The decision to go and live off the grid is one of the biggest life decisions that you can possibly make, and one of the most important choices that you will have to make as part of that decision is where you will choose to go off the grid. However, many people don’t know the best places to live off the grid.
You can’t just choose any random location to live off the grid and go there. Some places and some states as we shall soon see are far better than others.
In the upcoming sections, we will discuss the top qualities of the best places to live off the grid so you will know what to look for, and then we will outline and discuss the top five best states to live off the grid and the reasons why. To wrap up, we’ll discuss the worst states to live off the grid in as well.
As was noted above, not everywhere or anywhere is a good place to live off the grid. You really need to be selective about where you choose to go.
When choosing the best place to live off the grid for you, here are the top qualities and features that you will want to look for:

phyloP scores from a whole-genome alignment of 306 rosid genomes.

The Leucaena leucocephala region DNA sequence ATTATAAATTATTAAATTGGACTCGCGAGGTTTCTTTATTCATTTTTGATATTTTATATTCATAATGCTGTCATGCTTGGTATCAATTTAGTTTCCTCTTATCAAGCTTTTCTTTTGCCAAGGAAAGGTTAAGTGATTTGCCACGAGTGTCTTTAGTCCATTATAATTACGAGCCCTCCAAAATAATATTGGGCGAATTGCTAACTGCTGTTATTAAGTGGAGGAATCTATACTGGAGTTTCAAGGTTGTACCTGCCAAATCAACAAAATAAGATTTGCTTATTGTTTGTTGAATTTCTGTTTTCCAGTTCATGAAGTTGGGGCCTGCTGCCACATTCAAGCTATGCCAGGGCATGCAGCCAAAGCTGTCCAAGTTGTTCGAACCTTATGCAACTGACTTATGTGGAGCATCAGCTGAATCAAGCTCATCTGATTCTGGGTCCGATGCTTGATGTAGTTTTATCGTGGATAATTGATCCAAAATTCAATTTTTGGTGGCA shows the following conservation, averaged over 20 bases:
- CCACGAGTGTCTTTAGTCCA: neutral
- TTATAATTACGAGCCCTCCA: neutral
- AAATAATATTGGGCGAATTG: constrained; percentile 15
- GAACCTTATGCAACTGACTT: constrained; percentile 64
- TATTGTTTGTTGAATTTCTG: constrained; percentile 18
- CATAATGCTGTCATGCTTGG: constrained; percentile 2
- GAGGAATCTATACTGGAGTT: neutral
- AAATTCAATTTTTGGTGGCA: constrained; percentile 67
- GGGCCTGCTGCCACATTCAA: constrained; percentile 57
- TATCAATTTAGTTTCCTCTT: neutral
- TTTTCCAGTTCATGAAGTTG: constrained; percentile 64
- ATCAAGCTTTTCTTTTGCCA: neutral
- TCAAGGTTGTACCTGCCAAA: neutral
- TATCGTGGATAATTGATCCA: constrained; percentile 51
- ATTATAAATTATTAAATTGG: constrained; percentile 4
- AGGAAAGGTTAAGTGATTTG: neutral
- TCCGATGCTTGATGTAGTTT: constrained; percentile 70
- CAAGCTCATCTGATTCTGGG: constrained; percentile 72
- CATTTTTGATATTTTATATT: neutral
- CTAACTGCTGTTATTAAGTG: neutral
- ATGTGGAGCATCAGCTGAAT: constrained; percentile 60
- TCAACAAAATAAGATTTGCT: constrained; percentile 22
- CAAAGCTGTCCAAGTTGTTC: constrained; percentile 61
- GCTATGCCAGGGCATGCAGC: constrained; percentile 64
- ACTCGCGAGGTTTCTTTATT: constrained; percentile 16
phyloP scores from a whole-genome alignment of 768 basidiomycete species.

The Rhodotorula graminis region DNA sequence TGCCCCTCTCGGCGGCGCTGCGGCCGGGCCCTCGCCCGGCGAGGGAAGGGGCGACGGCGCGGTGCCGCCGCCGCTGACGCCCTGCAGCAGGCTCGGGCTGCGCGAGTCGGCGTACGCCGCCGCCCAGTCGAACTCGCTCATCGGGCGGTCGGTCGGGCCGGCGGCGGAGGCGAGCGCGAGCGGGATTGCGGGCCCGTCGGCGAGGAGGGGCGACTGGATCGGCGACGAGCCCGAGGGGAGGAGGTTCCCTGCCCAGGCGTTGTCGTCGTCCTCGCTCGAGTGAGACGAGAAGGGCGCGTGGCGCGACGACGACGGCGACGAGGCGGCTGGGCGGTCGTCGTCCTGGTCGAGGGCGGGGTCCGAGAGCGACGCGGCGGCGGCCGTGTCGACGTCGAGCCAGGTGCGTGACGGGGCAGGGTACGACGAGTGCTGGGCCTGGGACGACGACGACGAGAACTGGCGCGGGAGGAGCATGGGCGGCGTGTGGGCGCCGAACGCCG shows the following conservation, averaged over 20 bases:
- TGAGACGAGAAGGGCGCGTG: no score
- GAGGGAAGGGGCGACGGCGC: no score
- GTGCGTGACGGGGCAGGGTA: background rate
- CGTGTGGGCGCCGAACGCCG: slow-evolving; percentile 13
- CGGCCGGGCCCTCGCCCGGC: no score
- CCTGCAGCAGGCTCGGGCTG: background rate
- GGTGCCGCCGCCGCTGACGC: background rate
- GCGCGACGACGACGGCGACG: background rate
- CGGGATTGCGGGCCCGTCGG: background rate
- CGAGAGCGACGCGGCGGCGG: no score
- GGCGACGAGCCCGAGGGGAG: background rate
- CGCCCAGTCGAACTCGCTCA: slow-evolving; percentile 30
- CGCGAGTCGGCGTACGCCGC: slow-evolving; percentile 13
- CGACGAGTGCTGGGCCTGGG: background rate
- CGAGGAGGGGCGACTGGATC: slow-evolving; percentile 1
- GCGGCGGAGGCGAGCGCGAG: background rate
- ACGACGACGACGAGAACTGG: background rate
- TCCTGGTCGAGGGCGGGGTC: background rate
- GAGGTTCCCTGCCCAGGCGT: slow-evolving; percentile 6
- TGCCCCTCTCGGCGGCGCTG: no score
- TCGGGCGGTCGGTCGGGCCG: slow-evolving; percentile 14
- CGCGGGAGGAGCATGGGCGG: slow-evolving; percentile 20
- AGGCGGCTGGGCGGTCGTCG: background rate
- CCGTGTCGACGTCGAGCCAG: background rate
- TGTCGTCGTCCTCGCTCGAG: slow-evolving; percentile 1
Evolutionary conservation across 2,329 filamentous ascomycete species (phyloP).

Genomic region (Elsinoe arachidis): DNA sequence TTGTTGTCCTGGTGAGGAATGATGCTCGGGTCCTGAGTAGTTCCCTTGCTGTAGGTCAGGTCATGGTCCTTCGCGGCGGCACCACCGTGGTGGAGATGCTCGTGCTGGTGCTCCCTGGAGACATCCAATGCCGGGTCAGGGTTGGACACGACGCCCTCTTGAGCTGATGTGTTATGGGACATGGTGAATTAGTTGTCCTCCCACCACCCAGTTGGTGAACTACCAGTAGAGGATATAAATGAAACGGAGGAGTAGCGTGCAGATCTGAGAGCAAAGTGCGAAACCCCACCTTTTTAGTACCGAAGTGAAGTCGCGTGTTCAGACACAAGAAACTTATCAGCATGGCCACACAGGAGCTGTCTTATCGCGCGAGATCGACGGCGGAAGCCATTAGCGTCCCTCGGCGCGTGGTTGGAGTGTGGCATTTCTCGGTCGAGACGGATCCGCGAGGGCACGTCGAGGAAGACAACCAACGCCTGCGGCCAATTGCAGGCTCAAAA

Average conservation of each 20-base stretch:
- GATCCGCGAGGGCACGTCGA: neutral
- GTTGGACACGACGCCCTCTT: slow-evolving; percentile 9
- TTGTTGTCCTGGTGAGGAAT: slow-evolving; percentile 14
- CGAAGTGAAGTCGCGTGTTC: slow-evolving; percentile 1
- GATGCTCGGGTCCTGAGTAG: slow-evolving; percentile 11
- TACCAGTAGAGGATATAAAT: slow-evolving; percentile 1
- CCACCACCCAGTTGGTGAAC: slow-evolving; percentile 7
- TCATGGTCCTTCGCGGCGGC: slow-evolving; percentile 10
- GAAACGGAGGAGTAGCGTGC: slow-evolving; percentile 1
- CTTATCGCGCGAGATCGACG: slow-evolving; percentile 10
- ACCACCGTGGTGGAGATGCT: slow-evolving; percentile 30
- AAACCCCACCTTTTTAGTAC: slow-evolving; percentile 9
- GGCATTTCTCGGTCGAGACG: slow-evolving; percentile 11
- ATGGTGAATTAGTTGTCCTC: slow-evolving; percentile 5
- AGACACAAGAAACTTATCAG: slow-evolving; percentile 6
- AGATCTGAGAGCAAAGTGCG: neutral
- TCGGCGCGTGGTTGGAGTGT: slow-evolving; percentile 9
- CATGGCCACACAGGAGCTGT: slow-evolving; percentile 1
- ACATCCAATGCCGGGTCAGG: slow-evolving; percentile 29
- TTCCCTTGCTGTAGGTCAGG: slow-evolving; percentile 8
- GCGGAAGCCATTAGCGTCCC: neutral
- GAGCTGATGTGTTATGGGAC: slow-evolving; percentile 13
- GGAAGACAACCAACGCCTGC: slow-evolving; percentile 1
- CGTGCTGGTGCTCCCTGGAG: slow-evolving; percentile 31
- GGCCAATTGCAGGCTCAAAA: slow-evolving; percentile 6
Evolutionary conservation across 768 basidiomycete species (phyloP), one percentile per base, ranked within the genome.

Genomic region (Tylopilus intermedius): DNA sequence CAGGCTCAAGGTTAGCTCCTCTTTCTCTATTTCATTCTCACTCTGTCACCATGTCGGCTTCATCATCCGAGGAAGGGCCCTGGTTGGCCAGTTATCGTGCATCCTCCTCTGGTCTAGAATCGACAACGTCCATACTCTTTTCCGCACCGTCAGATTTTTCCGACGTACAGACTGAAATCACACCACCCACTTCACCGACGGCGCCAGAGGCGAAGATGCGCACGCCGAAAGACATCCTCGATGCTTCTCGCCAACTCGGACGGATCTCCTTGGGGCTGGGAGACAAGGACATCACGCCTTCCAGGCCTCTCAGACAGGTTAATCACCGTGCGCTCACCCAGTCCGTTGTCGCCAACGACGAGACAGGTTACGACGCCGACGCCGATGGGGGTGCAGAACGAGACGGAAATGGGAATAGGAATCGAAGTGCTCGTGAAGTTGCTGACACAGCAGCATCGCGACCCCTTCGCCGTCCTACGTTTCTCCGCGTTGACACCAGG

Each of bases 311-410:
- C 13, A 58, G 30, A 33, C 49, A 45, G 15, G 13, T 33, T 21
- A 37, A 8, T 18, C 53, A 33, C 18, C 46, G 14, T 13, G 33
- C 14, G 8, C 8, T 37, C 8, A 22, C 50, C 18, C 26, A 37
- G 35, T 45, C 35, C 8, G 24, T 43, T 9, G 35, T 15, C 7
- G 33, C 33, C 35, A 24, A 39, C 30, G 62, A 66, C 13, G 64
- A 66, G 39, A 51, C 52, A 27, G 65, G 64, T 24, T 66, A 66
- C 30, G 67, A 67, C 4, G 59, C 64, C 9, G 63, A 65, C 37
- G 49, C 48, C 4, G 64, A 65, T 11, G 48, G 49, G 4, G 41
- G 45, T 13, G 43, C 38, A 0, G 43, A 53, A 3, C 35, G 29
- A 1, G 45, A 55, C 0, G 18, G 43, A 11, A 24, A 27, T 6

First, the area that you choose cannot be polluted in any way whatsoever. This means no living in close vicinity to farms, drilling operations, factories, mining operations, waste/garbage disposal facilities, or nuclear power plants.
To be on the safe side, make sure that you live at least two hundred miles from any of those listed above locations.
Without water access, how can you expect to be self-sufficient? This is why it is absolutely imperative that your off-grid location have access to clean water.
This means it could have access to a running river, stream, or lake (a running source of water would be preferable), or it could have a water well so you can access water underground.
In addition, while it’s not a requirement, it would undeniably be nice to live in an area that receives at least some rainfall each year and to have a rainfall catchment system in place.